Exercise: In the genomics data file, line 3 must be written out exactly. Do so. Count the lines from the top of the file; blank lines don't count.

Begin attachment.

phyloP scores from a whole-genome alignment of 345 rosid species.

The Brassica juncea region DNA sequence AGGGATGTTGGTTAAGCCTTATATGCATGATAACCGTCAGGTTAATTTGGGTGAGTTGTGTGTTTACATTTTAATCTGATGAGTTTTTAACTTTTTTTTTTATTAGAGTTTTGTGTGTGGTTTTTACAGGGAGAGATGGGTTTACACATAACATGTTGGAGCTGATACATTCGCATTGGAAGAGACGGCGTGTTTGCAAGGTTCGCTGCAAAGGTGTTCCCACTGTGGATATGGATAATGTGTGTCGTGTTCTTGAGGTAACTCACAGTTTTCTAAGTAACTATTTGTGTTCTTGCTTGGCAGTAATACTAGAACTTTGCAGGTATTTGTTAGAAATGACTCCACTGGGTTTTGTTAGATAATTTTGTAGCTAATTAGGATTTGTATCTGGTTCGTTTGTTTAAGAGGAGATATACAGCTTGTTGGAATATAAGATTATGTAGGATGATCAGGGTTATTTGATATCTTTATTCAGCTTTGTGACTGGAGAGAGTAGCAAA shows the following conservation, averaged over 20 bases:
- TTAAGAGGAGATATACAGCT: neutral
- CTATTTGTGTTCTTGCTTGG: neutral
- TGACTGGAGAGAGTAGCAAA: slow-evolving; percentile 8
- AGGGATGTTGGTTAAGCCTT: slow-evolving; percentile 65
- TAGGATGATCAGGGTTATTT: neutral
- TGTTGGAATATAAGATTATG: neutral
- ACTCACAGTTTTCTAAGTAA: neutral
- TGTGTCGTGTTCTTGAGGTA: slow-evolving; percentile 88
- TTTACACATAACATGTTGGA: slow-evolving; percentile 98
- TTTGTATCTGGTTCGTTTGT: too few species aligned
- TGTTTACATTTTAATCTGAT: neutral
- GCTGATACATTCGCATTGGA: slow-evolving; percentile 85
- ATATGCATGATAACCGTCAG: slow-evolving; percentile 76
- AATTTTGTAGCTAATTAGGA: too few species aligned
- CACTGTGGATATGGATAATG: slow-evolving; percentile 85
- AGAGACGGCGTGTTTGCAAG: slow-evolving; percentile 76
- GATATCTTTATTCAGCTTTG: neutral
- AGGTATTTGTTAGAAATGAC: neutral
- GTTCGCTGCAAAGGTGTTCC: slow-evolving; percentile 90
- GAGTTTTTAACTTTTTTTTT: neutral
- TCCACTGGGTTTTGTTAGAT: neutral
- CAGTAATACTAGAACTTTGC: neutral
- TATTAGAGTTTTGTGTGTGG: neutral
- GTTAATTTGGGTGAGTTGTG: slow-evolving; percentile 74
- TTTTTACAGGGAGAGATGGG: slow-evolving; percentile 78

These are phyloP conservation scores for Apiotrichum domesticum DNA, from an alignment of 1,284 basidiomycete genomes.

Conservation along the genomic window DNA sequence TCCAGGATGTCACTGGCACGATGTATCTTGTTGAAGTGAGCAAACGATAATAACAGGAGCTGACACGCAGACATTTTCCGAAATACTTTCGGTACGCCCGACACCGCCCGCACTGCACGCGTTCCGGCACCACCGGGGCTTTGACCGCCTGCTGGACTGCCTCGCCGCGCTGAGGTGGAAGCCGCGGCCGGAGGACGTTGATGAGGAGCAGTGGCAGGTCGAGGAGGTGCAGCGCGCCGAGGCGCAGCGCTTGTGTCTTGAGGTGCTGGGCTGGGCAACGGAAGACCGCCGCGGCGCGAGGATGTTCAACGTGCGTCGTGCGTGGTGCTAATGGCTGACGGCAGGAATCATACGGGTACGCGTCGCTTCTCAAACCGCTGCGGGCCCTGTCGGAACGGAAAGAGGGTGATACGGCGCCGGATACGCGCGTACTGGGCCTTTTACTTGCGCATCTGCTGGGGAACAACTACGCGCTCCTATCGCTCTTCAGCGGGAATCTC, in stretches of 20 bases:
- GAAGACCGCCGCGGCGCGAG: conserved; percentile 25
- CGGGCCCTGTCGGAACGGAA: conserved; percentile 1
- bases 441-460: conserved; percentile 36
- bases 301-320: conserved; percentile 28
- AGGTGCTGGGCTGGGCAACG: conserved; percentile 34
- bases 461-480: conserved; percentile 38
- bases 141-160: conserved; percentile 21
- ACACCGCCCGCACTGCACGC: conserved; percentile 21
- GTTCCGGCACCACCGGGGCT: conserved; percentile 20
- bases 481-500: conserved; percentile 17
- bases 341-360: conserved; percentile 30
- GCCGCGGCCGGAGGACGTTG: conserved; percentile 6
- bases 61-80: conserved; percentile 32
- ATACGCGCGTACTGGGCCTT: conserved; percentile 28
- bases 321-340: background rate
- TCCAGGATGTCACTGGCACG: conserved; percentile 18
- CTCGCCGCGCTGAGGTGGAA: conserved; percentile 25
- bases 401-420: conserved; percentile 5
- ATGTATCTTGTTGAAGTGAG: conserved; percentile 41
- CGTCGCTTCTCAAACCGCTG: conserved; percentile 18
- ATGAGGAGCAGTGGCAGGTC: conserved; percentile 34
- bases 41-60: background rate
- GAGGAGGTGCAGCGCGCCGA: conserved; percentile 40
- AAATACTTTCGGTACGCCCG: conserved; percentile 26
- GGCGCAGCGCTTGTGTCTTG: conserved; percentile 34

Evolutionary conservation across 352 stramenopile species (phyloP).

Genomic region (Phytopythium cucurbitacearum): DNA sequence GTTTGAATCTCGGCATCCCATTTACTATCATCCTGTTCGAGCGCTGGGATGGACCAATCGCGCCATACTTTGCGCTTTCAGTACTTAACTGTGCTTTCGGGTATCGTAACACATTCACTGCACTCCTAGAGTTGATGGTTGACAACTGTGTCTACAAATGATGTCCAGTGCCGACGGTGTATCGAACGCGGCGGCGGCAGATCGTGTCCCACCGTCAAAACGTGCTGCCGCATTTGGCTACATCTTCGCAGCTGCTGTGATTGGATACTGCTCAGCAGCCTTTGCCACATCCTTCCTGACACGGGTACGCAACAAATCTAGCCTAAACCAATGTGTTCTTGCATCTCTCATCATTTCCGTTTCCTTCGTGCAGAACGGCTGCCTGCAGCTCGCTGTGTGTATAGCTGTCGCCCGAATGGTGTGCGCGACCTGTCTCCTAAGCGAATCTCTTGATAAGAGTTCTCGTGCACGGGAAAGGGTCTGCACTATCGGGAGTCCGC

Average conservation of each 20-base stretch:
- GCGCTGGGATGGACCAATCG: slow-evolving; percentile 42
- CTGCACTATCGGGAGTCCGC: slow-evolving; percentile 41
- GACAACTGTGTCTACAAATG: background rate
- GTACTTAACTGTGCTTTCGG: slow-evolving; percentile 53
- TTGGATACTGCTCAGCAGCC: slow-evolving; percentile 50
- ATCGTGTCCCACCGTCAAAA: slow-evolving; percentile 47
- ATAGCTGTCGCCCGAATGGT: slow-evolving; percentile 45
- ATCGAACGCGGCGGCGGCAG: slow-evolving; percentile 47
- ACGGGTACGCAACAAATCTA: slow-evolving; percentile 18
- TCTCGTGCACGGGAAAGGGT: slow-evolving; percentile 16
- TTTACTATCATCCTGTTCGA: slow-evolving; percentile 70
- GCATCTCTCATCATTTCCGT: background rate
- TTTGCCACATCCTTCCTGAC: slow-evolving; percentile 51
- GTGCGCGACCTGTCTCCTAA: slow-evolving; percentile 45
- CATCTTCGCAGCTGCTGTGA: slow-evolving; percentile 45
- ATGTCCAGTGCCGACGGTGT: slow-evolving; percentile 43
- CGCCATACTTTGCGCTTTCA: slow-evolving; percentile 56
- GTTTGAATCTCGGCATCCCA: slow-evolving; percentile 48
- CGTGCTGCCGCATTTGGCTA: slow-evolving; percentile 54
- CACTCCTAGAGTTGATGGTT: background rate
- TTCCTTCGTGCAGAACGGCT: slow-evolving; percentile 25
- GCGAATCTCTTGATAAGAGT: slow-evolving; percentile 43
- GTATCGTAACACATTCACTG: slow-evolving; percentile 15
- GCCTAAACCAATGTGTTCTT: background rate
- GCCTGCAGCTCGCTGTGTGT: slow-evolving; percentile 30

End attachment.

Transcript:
- TTAAGAGGAGATATACAGCT: neutral